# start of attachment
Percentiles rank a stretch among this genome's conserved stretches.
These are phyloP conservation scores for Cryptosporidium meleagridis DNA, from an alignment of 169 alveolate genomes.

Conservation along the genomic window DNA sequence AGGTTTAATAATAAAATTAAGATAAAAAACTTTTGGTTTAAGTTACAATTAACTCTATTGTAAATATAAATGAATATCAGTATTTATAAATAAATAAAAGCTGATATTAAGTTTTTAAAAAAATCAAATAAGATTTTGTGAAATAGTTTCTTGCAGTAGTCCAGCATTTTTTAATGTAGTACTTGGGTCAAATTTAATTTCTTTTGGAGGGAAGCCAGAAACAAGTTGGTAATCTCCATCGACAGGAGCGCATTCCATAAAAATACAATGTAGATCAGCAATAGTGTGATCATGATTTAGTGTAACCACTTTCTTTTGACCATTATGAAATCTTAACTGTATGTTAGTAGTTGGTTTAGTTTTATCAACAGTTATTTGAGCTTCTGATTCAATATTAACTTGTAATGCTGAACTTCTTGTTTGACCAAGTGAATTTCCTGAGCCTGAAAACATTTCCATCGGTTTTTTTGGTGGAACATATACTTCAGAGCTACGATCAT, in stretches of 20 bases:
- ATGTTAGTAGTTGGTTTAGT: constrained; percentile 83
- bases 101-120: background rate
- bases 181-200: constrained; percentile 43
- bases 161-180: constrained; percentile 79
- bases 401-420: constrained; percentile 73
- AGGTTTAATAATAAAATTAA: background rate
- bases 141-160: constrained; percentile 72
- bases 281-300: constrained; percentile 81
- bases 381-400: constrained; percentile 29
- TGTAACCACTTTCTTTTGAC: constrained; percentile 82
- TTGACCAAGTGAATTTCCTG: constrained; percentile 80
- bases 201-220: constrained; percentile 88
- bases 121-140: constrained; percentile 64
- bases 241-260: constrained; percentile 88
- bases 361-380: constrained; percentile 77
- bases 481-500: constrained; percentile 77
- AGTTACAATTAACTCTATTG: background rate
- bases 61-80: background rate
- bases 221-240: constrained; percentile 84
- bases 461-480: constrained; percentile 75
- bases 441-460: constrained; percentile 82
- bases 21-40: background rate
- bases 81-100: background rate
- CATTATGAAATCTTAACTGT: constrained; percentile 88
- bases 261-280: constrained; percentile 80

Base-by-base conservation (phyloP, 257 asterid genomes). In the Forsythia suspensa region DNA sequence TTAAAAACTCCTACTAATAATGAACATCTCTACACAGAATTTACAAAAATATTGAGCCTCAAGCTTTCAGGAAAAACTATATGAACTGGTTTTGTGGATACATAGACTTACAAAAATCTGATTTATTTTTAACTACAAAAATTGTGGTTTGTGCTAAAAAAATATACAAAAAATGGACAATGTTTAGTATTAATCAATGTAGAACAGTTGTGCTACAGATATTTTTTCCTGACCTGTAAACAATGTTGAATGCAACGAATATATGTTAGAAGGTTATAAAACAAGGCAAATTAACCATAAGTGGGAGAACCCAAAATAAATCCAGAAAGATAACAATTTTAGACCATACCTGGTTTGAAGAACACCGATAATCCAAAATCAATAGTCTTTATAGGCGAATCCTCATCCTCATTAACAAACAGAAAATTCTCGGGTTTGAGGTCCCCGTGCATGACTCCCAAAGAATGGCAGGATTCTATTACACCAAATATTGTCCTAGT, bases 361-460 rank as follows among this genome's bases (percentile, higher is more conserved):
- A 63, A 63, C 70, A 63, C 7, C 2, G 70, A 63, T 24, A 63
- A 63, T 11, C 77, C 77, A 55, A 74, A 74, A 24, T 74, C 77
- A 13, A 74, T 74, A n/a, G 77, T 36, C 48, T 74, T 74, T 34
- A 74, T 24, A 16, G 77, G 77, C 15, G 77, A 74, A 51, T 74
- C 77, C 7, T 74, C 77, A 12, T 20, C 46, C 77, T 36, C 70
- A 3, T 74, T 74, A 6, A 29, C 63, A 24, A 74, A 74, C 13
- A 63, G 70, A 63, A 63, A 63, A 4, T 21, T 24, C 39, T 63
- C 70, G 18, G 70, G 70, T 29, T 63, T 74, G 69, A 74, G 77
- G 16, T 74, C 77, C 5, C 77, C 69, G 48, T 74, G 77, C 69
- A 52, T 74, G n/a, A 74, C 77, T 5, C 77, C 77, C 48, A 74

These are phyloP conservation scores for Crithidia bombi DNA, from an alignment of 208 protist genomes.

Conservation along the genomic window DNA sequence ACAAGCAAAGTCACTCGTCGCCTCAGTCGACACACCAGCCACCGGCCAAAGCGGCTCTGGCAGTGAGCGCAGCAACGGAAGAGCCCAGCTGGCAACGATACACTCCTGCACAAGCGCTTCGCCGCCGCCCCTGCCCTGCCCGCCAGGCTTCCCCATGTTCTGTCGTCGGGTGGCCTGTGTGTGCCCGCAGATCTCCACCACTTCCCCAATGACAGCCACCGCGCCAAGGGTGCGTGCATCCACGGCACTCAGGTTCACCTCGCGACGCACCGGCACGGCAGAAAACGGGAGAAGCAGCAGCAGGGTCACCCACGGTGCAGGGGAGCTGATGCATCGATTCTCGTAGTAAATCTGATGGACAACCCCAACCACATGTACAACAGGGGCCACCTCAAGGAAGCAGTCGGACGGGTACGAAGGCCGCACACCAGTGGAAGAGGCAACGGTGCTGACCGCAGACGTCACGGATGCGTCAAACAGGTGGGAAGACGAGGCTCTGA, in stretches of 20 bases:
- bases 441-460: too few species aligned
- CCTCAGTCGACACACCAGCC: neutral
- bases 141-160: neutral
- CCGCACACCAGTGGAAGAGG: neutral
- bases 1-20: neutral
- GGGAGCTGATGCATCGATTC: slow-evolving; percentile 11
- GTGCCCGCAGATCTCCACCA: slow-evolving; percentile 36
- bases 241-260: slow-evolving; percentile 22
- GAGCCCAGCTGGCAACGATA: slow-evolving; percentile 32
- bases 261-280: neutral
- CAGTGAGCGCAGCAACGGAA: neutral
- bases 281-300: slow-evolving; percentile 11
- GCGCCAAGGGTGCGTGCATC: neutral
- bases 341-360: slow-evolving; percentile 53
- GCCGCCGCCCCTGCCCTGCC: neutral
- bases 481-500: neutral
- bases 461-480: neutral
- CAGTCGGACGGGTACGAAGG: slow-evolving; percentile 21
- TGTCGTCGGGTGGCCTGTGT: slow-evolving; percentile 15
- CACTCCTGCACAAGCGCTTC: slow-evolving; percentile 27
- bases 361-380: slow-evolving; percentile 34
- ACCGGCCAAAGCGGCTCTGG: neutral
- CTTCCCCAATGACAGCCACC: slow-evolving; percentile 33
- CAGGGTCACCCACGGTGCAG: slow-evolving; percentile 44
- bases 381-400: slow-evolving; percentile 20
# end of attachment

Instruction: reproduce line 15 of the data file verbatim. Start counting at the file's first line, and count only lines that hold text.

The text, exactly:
- bases 201-220: constrained; percentile 88